The Infamous Nova Scotia Toit

Garry Leeson

It was a long time coming and there was a lot of excitement when they finally got it. Men and women alike had been waiting for years to get it. They couldn’t have got it at a better time.

The Toit, the round version being most preferable, turned out to be the currency of a revolution. People everywhere were getting it and as soon as they got it, things began to change. Suddenly all those things that should have happened began to actually happen and untold numbers of old promises were being kept.

Renovations and small building projects were at an all-time high and all the niggling repair jobs around the place were being addressed. Recipes that had been languishing in old cookbooks were being dug out and used. Garden planter boxes were being built and plants and shrubs were being attended like never before, lawns nourished and mowed almost to baldness. Overdue tune-ups on vehicles were being addressed. Cars were vacuumed and polished. Finally finishing War and Peace, and, given the somber atmosphere of the pandemic, getting that will written.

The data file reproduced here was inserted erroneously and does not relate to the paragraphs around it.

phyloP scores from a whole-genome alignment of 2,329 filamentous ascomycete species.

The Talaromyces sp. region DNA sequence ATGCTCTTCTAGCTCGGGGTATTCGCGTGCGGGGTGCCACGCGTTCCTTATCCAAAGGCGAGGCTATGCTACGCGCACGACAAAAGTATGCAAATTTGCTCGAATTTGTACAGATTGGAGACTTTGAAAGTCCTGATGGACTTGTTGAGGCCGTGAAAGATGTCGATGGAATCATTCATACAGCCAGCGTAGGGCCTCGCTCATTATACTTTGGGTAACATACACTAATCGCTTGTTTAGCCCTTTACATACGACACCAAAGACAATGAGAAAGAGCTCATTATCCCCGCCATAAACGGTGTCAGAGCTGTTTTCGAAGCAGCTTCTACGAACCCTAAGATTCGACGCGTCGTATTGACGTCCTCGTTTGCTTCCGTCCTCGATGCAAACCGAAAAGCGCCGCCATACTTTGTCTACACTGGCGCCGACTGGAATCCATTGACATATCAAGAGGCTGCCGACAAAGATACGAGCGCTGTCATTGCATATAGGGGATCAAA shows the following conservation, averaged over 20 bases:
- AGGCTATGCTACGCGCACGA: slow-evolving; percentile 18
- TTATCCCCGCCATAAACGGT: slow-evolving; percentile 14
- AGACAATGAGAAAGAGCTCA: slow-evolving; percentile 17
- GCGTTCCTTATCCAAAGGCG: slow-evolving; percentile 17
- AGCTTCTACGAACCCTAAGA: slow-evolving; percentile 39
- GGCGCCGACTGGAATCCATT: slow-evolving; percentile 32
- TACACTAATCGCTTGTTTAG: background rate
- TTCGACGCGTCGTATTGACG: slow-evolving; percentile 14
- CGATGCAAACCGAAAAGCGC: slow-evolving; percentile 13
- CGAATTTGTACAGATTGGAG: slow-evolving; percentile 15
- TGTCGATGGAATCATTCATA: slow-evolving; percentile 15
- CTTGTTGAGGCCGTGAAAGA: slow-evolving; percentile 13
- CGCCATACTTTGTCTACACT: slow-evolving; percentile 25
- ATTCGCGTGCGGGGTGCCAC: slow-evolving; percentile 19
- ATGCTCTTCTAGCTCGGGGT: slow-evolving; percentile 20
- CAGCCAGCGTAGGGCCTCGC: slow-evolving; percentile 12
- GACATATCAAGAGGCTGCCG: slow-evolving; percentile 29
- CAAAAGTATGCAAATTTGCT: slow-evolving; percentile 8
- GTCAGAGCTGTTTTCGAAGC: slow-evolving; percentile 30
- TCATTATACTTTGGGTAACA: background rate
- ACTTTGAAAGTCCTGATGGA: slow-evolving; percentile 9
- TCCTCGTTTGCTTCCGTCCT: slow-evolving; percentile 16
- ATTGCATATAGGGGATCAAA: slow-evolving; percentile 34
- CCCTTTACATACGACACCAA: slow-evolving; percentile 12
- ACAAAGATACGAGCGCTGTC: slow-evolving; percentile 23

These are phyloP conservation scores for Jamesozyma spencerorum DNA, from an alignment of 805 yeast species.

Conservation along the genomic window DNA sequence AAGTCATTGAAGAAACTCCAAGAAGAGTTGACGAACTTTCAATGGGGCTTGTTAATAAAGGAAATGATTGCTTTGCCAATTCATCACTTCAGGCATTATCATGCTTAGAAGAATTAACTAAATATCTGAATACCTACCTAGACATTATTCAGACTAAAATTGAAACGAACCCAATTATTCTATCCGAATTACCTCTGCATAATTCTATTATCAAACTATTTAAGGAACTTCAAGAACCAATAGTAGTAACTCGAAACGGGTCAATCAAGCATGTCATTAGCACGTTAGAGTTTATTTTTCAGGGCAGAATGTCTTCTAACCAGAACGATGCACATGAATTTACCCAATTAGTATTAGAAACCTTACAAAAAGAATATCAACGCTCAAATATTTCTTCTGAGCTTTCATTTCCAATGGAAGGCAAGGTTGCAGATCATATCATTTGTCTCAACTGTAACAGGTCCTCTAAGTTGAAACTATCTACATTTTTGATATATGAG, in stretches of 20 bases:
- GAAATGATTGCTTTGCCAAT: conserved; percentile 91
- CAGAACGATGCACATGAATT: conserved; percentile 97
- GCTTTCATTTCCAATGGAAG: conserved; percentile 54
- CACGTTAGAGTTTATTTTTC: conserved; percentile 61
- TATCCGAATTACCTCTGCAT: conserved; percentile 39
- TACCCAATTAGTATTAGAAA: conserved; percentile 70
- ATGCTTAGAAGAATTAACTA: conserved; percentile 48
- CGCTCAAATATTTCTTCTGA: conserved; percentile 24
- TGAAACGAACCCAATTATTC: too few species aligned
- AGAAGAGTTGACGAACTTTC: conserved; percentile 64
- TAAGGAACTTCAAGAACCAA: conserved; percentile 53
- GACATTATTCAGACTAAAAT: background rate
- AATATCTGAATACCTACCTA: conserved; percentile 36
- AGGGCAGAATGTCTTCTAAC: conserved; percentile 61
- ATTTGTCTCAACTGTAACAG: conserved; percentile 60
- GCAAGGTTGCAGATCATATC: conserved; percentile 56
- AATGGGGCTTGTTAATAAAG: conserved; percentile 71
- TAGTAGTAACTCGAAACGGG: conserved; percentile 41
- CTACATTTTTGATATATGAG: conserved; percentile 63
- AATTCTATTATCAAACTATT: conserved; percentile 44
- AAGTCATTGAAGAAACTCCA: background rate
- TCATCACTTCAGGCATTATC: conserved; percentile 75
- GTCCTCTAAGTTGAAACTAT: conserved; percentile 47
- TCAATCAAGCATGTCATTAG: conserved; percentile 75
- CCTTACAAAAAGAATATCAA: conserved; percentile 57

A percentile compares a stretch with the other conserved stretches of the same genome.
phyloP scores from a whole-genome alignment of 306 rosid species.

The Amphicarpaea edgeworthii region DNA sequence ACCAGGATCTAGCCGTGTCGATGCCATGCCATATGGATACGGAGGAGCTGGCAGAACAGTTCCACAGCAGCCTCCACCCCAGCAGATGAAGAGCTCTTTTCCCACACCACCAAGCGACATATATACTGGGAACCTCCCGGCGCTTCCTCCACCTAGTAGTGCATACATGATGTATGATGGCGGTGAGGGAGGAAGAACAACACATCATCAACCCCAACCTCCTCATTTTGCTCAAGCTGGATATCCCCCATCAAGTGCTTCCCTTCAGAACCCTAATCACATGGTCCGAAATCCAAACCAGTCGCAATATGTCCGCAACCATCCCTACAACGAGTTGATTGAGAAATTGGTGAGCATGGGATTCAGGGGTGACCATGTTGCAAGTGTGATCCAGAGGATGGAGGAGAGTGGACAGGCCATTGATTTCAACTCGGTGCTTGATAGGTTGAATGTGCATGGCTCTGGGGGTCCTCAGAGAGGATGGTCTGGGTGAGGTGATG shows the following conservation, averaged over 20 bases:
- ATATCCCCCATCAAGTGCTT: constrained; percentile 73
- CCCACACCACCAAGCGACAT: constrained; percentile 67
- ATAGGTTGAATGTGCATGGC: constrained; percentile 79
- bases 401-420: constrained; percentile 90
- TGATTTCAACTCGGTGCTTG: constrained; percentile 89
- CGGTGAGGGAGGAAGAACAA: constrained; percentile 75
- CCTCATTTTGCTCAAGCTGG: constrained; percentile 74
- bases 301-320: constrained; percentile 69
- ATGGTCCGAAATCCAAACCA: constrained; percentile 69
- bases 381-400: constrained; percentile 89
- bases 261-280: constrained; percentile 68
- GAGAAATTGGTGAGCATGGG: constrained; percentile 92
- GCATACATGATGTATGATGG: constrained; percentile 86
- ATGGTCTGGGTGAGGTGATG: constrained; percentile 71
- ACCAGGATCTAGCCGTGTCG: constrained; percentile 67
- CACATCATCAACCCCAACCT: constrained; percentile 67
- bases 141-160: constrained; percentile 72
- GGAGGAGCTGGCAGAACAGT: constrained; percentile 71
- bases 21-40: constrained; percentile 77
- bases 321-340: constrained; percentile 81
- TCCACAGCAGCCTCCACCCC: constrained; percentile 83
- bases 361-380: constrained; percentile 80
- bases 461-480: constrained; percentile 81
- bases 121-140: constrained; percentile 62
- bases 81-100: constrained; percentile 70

Building supply centres, hardware outlets, nurseries, and grocery stores became inundated with orders for supplies to fulfill promises that had lain dormant for years. The shortage of material became beyond frustrating to those who wanted to use this time as an enjoyable working staycation.

The Toit had cast its broad shadow and retailers found themselves running out of supplies. Too many walls were being painted, too many wooden decks being built, too many plumbing projects, too much cement being used—the list goes on and on.

A sad state of affairs for those who have finally gotten around to it.